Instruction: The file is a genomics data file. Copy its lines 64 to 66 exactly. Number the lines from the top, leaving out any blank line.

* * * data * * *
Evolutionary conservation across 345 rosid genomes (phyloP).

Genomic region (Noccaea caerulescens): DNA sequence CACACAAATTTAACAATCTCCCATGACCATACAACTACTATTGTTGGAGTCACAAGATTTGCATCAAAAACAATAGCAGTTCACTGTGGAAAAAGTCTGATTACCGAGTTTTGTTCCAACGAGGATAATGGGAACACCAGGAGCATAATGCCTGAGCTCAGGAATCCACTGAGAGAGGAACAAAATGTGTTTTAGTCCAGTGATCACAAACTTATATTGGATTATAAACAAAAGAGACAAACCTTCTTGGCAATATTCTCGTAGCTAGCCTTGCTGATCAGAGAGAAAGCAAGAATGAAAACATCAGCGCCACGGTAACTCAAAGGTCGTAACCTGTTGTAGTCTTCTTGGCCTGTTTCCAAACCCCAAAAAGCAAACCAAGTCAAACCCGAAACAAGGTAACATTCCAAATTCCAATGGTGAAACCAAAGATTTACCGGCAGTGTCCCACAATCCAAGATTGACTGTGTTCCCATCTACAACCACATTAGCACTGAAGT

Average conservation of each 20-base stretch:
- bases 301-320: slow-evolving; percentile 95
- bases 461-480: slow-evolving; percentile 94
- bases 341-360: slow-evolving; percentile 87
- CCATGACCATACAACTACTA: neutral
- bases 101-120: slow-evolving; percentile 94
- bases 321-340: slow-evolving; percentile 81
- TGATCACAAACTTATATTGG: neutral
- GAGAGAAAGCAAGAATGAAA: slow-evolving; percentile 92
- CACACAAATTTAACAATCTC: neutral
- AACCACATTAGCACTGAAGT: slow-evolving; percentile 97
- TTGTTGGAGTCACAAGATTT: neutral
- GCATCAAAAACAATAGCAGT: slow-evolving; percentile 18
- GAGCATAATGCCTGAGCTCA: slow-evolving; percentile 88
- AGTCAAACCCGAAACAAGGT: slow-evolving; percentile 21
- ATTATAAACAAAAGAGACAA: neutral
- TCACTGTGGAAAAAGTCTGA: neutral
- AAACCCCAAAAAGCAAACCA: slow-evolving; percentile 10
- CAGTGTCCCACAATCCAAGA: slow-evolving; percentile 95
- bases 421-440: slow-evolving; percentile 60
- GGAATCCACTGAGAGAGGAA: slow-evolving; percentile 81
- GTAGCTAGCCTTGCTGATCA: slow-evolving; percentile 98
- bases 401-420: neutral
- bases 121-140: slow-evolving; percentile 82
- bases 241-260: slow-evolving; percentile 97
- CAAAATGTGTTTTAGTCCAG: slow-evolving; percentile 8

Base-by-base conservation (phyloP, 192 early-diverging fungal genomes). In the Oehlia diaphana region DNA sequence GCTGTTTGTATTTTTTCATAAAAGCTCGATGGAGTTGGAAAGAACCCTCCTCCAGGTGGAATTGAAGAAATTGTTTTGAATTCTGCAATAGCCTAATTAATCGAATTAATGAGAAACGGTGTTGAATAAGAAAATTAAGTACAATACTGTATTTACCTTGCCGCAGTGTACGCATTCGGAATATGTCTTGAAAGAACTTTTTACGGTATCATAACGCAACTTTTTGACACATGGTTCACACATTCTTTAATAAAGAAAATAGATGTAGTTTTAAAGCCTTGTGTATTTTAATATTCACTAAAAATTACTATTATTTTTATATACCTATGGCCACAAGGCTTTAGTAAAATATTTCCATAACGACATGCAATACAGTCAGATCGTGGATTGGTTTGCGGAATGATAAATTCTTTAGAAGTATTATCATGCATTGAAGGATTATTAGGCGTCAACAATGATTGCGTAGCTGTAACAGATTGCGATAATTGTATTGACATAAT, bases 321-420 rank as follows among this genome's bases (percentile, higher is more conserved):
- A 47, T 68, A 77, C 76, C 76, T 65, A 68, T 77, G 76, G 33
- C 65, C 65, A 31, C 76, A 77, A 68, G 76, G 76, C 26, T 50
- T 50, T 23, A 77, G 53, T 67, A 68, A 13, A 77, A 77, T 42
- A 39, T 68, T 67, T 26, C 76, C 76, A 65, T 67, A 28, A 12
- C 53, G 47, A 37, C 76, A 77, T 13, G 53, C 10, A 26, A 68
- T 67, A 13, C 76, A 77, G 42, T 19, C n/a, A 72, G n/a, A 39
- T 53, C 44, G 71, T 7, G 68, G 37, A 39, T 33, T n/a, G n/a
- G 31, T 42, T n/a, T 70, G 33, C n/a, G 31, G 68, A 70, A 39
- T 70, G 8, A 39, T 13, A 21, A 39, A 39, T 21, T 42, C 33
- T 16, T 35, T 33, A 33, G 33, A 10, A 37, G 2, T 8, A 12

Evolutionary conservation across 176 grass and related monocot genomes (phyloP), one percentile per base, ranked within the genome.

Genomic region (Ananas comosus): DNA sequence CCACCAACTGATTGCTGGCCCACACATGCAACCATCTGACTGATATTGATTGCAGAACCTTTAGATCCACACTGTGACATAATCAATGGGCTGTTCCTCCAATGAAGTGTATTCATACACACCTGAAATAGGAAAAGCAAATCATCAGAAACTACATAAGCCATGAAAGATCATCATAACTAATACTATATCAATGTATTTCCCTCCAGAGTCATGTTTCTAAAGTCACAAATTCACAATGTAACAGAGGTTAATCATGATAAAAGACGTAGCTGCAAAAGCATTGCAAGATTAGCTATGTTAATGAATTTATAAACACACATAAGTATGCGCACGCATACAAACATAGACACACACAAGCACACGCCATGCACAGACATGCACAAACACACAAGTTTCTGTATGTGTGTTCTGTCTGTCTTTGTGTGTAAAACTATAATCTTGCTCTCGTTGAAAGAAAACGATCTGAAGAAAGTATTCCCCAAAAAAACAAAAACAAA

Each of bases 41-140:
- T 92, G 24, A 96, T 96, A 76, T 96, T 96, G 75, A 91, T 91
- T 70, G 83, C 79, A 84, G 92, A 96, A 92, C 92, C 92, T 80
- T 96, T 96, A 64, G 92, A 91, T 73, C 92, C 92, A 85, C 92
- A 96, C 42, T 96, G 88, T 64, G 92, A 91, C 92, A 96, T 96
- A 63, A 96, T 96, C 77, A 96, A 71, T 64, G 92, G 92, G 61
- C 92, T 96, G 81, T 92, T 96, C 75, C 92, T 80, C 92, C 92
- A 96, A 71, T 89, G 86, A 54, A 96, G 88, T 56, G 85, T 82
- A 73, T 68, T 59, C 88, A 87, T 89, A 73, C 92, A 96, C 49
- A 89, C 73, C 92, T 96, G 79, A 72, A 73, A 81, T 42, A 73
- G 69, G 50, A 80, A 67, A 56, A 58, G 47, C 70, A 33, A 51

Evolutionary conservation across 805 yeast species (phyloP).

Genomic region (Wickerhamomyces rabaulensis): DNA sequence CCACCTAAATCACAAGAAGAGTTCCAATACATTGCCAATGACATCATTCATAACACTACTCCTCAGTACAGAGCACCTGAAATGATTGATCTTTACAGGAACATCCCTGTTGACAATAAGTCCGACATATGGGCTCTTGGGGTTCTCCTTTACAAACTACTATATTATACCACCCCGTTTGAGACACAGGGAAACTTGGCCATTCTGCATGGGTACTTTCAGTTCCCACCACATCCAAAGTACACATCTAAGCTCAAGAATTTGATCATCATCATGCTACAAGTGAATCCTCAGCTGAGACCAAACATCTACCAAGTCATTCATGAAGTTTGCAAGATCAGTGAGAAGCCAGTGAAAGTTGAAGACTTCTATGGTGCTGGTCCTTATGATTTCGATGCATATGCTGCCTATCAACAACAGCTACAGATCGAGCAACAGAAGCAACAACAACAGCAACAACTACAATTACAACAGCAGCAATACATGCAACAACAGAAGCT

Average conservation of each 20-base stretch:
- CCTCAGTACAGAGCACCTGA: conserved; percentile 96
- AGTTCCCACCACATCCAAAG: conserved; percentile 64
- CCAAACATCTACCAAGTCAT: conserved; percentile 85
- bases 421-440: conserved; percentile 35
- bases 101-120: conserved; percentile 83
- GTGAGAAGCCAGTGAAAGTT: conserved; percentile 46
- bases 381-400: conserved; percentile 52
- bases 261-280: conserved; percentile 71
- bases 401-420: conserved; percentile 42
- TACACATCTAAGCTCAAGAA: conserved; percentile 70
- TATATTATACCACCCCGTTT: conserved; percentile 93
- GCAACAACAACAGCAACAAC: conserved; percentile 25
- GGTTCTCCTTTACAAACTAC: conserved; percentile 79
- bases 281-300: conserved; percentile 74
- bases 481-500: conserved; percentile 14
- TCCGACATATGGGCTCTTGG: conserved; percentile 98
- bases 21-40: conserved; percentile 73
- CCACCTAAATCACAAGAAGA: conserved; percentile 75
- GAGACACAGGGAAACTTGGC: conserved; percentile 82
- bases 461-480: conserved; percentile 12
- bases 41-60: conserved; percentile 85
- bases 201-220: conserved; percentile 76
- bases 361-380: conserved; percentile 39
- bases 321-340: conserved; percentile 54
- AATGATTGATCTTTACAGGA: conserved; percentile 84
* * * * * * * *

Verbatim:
- bases 401-420: conserved; percentile 42
- TACACATCTAAGCTCAAGAA: conserved; percentile 70
- TATATTATACCACCCCGTTT: conserved; percentile 93